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Sabbatical

The school across the street from me let out today for the last time until September. This makes me a happy man because our driveway is finally our own.

I'm going to take a summer vacation.

Not the vacation I want to take -- leave that for other people, this year. No, I'm taking a vacation from this Breadbin.

Do I want to do this? Honestly, not really. But I should. For several reasons.

Life has gotten a bit intense around here of late -- nothing that need alarm my readers, but also nothing I am at liberty to talk about. Matters domestic are going to require a little more attention than they have in some time.

It's not like I won't have ANY time to blog. But...

Look, I've been writing here for more than 13 years, now. And for at least that long, I've thought of myself as a writer.

I'm not a writer. Not yet. I'm a scribbler. A word-dabbler. I have yet to earn so much as a nickel for anything I've written. My most viewed posts have been seen by a couple of thousand people and most of them average fewer than a hundred views.

Now, don't get me wrong. Readers: I love you. Each and every one of you. I thank you for reading my words. I hope they've made you think...and feel. Whether you've been with me since the beginning (all three of you) or whether you're new here, I'm glad you have taken the time.

If I'm EVER going to make something of myself, it'll be my words that do it for me.  I'm really, really late to the party: Gods alone know what I could have been by now had I done this right. I'm not conceited enough to think I OUGHT to be among that fraction of a fraction of a fraction of a percentage of people who write who can make a living at it. But I think I should try.

And I gotta start somewhere. I've written literally millions of words here over time. I'm not proud of every blog...some of them, to be honest, stink, and more than a few are mediocre. But every once in a while the words pour out of their own accord, almost as if I'm being directed, and that's when I know I've hit a vein. The blogs that result from that feeling I am proud of. More: I think when that happens, what comes out is worth something tangible.

What, I don't know. They don't teach you any of this stuff, and it's so much easier when I have a thought to type it out here, hit publish, and not worry about it being rejected. Over and over and over again.

But I want to find out. Because I think...I THINK...I can deal with rejection now.

Intellectually, I've always known a rejection slip is not a setback. It just means you're standing still. But emotionally...

People have been praising my writing since second grade. I used to write painfully derivative horror stories then nevertheless managed to scare the pants off my classmates, and rare has been the teacher who has dared to give me anything less than an A on anything I've ever written down.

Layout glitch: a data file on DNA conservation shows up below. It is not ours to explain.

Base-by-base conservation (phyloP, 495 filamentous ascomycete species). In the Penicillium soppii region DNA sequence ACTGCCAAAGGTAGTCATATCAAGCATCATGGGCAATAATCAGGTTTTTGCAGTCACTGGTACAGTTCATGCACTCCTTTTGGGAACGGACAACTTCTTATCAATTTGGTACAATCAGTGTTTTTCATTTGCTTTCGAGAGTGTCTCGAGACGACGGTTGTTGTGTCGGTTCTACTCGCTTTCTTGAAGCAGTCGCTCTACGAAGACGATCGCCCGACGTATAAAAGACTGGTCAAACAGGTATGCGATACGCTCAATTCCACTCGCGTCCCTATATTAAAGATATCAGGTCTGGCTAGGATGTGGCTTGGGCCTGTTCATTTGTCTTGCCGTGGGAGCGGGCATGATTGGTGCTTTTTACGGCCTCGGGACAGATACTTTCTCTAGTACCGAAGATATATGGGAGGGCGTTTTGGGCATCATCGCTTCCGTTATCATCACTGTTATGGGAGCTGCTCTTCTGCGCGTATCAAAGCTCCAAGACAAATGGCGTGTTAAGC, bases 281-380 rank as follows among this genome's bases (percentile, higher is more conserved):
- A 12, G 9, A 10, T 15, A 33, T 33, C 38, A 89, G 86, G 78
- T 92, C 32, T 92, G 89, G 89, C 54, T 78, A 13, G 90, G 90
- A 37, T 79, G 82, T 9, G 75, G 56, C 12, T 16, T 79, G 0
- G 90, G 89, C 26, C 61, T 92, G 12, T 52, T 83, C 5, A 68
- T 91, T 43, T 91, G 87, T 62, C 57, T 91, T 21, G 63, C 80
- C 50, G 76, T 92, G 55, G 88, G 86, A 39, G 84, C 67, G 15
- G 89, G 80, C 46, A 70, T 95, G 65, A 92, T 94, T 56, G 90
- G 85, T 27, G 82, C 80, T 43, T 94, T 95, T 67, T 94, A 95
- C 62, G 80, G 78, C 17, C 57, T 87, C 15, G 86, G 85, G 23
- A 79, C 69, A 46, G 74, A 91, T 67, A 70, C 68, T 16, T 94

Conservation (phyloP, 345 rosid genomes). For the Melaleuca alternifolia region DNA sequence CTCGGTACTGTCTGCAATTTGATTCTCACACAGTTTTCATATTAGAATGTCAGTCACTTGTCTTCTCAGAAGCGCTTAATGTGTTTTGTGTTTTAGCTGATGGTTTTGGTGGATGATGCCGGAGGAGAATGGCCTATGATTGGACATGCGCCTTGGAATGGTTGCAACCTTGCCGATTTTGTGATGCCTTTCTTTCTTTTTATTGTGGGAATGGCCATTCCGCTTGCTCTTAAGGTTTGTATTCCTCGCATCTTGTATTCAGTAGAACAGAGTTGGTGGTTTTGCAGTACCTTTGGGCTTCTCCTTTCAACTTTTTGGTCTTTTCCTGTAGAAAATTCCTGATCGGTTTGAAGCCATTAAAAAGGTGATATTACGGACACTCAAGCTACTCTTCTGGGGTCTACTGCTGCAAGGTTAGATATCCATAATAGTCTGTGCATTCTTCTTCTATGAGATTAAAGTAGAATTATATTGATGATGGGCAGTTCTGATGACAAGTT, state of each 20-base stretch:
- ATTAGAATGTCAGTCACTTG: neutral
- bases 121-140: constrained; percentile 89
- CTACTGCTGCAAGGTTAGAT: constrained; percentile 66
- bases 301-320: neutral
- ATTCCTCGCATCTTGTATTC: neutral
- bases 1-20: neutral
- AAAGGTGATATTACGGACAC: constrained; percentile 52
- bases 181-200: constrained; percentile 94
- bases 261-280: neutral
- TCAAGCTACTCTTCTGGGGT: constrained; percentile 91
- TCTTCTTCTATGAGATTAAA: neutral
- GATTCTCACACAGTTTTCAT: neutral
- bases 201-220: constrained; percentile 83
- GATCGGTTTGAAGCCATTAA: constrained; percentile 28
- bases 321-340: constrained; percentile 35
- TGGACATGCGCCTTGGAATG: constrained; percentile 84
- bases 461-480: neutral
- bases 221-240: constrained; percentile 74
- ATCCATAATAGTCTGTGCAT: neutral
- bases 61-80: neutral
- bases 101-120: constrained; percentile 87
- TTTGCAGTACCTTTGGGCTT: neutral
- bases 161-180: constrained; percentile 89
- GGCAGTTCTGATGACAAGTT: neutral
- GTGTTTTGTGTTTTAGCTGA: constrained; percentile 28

The one who did -- a Mr. Cliff  "Stoneface" Martin --  gave me a C-on some composition or other. I FREAKED. Embarrassingly. In front of all my fellow OAC classmates. He took me aside after class and deconstructed my essay, explaining exactly why I had EARNED that C minus. By my standards, my writing was, well, crappy. I'd tossed it off, and you could tell. He certainly could.

"Really, Ken, you can do better. You're a very good writer when you try," he said.

"But that's just it, Mr. Martin," I replied. "I don't really try. I just write."

Whereupon he said something to me that I've never, ever forgotten.

"No, Ken. You try. You just try faster, that's all. Oh, you don't have to try to get words out, unlike many people in this class. But EVERY writer tries to get the right words out. Or at least, they should."

Somewhere along the way, I stopped trying as hard as I could have. Because the allure of that "publish" button is too great. I get the right words in one blog out of every ten or twelve, and maybe once every thirty or forty I transcend "right" and get power.

I want to see if that power can get out there out of cyberspace and into the real world. I want to see if people like my words enough to give back for them. And that wanting is...I hope..finally strong enough to overcome the fear that I'm wrong.

This is Step One...and I'm here to tell you that I could sweat blood between here and Step Two (hell, I'm not even sure in which direction I'm going to step yet)...but the difference between one and two is NOTHING compared to the distance between zero and one.

I have two people to thank for getting me here (and you may laugh, I'm nowhere yet, but nowhere is actually "now, here"). The first is of course Eva, who has never pressed this on me and only allowed me to evolve to it, however painfully slowly (thank you, love).  She has always had confidence and faith in me.

And while I love Eva immensely, I've always felt this niggling finger of she's crazy to think like that. Until someone else came along and gave me her own faith and confidence. One is coincidence; two is a pattern. Thank you, Kathy.

School's out. It's time to work.

Let's do this. Let's take steps. And see where they go.

See you in September.

--Ken

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